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Recombination in the Hemagglutinin Gene of the 1918 "Spanish Flu"

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Science  07 Sep 2001:
Vol. 293, Issue 5536, pp. 1842-1845
DOI: 10.1126/science.1061662

Abstract

When gene sequences from the influenza virus that caused the 1918 pandemic were first compared with those of related viruses, they yielded few clues about its origins and virulence. Our reanalysis indicates that the hemagglutinin gene, a key virulence determinant, originated by recombination. The “globular domain” of the 1918 hemagglutinin protein was encoded by a part of a gene derived from a swine-lineage influenza, whereas the “stalk” was encoded by parts derived from a human-lineage influenza. Phylogenetic analyses showed that this recombination, which probably changed the virulence of the virus, occurred at the start of, or immediately before, the pandemic and thus may have triggered it.

The 1918 “Spanish flu” pandemic was the most severe recorded outbreak of acute human disease and was also infamous because it killed an unusually high number of young adults (1, 2). Fragments of the genomic RNA of the 1918 virus were recently recovered from preserved tissues of three of its victims, and complete sequences for three genes, including the hemagglutinin (HA) gene, were reported (3–5). These sequences confirmed that the 1918 Spanish flu was caused by an influenza A of the H1 N1 subtype, but they did not reveal why the virus was so virulent (3–7).

The virulence of influenza A viruses is largely determined by their HA. Mutations in the HA gene have produced highly pathogenic strains, and the major pandemics of 1957 and 1968 were largely caused by the introduction of antigenically novel HA genes from bird-infecting influenzas (8–11). It has been suggested that the 1918 pandemic was similarly caused by the introduction of genes from an avian strain (6, 12), but this theory was not supported when sequences from the virus were obtained (3–5). Phylogenetic analyses showed that the 1918 virus was most closely related to H1 influenzas from mammals and suggested that progenitors of the virus had infected mammals for several years before 1918, implying that some additional event must have triggered the pandemic (3–7). New virulent variants of some other viruses have been generated by homologous recombination (13–15), but no evidence of this kind of genetic change has been found before in influenza virus populations (16, 17). Here, we report that the 1918 HA gene was a recombinant, and that the start of the 1918 pandemic and the recombination event were probably linked.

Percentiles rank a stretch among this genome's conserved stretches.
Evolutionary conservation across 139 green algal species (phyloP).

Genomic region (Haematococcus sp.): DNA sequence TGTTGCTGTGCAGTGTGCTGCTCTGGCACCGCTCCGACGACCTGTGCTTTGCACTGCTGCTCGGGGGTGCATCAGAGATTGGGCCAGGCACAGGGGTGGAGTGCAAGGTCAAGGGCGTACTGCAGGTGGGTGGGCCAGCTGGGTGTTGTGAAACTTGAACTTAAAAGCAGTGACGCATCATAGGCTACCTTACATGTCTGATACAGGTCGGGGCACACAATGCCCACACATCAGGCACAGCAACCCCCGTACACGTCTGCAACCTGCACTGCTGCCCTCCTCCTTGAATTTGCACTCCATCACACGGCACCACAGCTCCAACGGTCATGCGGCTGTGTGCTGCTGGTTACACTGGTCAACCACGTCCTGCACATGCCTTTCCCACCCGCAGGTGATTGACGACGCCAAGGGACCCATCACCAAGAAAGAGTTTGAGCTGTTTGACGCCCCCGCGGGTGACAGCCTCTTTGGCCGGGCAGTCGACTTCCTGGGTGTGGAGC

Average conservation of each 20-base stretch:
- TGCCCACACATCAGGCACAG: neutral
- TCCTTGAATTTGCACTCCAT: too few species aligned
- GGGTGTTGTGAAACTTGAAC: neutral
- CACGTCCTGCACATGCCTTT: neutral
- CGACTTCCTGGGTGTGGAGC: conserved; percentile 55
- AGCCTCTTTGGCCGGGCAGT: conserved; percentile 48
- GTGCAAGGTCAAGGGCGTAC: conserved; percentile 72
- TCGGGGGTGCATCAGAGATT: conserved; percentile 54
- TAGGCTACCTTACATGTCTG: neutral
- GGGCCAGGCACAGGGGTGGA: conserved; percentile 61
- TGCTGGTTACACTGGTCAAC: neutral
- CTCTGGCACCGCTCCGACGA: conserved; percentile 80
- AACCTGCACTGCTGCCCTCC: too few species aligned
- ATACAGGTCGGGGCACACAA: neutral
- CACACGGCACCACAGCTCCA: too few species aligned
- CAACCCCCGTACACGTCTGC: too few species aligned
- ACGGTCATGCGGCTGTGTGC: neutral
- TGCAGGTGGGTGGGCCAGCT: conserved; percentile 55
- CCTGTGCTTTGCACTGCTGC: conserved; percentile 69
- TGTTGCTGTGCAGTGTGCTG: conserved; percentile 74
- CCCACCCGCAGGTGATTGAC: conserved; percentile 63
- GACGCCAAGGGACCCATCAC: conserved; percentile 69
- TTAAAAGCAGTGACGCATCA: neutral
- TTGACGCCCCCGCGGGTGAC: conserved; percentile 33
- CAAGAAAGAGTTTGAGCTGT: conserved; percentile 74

Complete HA gene sequences were analyzed from 30 H1-subtype isolates from the three main lineages (3): the lineages of isolates mostly from people, pigs, and birds. Sequences were aligned (18) and gaps (two codons) removed, producing an alignment 1695 nucleotides long. The mature HA protein consists of the NH2-terminal HA1 and COOH-terminal HA2 polypeptides; the first 1026 nucleotides of our alignment encoded the HA1 and the remainder the HA2.

Every possible combination of three sequences from the aligned set was examined by the sister-scanning method (19) using, as outlier, a fourth sequence generated by local randomization. Four HA gene sequences were identified as likely recombinants—those of the 1918 influenza (A/South Carolina/1/18) and three Iowa-cluster sequences: A/swine/Iowa/15/30 (Iowa), A/Alma Ata/1417/84 (Alma Ata), and A/swine/St-Hyacinthe/148/90 (St-Hyacinthe). Different regions of these genes contained dominant signals that were conflicting (Fig. 1) but significant (Z scores >3.0) when compared with several combinations of HA sequences from isolates from pigs and humans. Two possible recombination sites were found in the 1918 sequence and three in the Iowa-cluster sequences; all of these, except one of the sites in the Iowa cluster, were also found using a maximum likelihood (ML) method for detecting recombination (14) and were shown to be statistically significant in Monte Carlo tests using the ML method (20). Recombination, rather than convergence caused by selection, was shown to be the cause of the conflicting relatedness signals, because sister-scanning analyses using only synonymous or third-codon differences also gave statistically significant signals (Fig. 1, C and E). The conflicting signals were found only when one reference sequence was from a swine-lineage isolate and the other from a human-lineage isolate, and not in comparisons involving sequences from avian isolates, which form an outgroup to the other lineages. Split decomposition analysis (21) supported the conclusion that the older lineages had not evolved by simple bifurcating speciation (22).